There are 311 Division II institutions that make zero money on sports. There are 449 D III institutions. There are hundreds—thousands—of D-II and D-III field hockey, rowing, basketball, gymnastics, wrestling, and track programs. The chance that a high revenue program that has to deal with a player union is forced to drop sports is very low, and the overall number of opportunities to participate in intercollegiate athletics is not likely to change in any significant way.

And even if it did, I don't think there's any compelling reason to privilege generally wealthy nonrevenue athletes over the general student population and especially the relatively poor and underprivileged revenue athletes.



The athletes do not draw in the money. The name does. Michigan Football brings in the revenue. I didn't watch Denard any more closely than Sheridan. I don't watch Derrick Walton more often than Darius Morris. Have you ever said you were going to stop tuning in because a player left? Probably not, so it's not the players drawing in the money. The coaches play a big role, because they determine which players get recruited and how well the team performs (more fans watched Beilein than Amaker, for example).

Lots of players come and go every year, and the amount of revenue is not affected.

The hell you say. Traffic patterns during the last two football seasons here certainly indicate a correlation between success and engagement, and while football teams have a pile of goodwill built up all you have to do is look at ticket availability at Minnesota versus Wisconsin, or Northwestern, or Purdue, or Indiana to get an idea that the players make the name over a long period of time. If Michigan had a string of 3-9 seasons over the last 30 years, Michigan Stadium would be a decaying half-full wreck.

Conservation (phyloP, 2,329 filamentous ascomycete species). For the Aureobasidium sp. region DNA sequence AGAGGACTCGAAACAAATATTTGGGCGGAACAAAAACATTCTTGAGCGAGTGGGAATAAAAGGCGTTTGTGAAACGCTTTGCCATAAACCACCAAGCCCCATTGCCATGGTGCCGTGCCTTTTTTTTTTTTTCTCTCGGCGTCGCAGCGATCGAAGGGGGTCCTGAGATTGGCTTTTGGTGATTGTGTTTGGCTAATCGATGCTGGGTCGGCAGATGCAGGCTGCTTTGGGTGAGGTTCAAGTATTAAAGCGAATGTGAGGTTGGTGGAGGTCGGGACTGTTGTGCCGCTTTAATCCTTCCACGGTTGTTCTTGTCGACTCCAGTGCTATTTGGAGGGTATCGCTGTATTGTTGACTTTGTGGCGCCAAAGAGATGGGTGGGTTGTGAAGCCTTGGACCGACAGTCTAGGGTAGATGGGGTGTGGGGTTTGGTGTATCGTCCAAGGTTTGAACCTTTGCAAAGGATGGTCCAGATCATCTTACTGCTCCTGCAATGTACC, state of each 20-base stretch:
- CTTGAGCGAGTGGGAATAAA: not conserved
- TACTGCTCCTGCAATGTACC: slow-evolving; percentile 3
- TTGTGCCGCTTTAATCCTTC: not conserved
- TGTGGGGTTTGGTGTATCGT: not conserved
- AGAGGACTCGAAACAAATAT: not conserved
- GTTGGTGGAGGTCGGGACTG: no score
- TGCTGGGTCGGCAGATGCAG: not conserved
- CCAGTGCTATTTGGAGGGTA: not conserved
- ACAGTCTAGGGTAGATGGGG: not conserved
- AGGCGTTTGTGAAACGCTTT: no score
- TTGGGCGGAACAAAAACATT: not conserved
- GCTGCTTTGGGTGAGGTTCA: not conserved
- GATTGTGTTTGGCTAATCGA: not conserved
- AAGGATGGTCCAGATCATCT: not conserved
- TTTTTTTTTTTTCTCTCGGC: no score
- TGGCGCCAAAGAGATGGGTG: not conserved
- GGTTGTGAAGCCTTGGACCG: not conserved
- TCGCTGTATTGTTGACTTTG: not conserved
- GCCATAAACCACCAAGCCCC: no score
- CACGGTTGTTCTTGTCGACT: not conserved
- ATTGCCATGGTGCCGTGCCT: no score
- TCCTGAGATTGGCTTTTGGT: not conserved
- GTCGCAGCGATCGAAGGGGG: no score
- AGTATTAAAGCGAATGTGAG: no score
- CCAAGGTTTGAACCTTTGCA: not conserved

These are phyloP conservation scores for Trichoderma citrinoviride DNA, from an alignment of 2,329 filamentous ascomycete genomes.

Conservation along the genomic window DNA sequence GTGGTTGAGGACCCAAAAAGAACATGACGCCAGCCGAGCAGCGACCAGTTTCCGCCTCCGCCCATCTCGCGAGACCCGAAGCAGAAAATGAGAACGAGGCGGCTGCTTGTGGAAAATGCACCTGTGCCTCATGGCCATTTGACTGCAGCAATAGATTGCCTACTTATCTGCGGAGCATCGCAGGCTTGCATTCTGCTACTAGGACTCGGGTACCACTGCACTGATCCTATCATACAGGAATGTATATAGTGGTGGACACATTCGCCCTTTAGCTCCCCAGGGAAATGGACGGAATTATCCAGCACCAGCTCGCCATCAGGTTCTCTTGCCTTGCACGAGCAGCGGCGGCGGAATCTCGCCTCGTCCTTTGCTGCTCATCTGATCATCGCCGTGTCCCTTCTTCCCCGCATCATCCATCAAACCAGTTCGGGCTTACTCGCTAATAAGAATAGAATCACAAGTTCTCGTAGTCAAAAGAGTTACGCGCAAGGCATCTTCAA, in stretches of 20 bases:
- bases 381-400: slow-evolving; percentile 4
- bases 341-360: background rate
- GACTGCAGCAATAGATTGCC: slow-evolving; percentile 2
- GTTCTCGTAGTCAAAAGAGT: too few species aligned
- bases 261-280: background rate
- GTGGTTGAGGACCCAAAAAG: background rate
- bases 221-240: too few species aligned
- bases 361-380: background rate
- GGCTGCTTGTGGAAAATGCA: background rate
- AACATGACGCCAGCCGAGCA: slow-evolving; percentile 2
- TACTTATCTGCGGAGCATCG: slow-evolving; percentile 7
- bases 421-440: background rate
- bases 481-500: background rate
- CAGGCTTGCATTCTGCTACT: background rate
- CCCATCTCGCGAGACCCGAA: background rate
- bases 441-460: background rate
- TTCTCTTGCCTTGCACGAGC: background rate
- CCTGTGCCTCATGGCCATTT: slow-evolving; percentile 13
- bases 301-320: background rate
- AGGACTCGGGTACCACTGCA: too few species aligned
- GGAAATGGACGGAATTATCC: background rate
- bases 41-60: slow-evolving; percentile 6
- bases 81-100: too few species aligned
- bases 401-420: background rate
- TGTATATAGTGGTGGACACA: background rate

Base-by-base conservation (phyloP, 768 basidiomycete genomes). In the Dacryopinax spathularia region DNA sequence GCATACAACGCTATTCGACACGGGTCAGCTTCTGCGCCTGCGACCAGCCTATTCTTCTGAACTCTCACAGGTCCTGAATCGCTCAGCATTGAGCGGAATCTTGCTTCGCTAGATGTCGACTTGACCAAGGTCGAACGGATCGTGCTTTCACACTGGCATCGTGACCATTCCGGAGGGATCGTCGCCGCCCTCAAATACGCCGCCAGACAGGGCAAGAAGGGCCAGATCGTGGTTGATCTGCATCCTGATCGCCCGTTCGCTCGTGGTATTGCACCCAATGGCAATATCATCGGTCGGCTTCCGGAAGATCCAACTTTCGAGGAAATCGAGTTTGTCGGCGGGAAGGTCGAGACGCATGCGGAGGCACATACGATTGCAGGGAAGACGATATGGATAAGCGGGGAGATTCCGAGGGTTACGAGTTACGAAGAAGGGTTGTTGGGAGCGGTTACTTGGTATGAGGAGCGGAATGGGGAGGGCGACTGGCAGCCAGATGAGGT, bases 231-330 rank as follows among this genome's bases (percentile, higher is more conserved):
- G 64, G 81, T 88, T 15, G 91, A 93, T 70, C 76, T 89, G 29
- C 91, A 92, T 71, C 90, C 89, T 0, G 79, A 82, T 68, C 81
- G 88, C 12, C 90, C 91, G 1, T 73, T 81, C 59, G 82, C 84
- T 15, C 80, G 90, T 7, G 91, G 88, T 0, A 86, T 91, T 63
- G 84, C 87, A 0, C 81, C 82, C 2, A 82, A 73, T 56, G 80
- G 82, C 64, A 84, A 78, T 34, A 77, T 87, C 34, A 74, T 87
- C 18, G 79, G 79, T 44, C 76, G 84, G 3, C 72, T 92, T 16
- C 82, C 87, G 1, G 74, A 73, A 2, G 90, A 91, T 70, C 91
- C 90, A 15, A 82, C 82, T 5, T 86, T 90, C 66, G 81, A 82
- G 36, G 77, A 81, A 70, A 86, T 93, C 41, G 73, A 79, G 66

Meanwhile, I note you compared Derrick Walton to… uh… Darius Morris. I will expect a full report on the details of Gavin Groninger's career by Tuesday, in exacting detail.

So a 4 year full ride scholarship is not getting paid? This concept is a mockery of the system.

It may or may not be a 4 year full ride, and that full ride is not like getting an engineering degree (most of the time—I see you, Jordan Morgan). Many of the kids coming in are under-prepared to get a meaningful degree and have to spend 50 hours a week year round on their chosen sport. For many the value of their degree is approximately zero, both in terms of vocational knowledge gained and their ability to apply that to a real world job.

This is not because they did not "take advantage of their opportunity." It is because the opportunity was to play football and the rest of it was window dressing.

Also, CAPA was arguing that the scholarship is payment. The issue is that these players are compensated, making them employees, and the NCAA illegally colludes to cap compensation at a certain amount. That is not legal.

And the system is a mockery of you, man.

It's not free labor, they pay them in the form of education, meals, $1,200 month stipend, etc. Nobody is telling these kids that they can't go to college unless they play football, they can take the normal route and get student loans and be a normal student. That's what grinds my gears about the whole thing.

They are telling them that this is the deal, take it or leave it, if you want to get to the NFL. And oh by the way as you're embarking on your probably-failed quest to have an NFL career that's going to be about 3 years long even if you do make it, we are going to make millions of dollars off your single outstanding skill.

It is ludicrous that everyone in college is all about getting theirs and we bristle at the idea of the players doing the same. Any moral high ground the NCAA had—and they did try to cap assistant pay back in the day—is 20 years gone.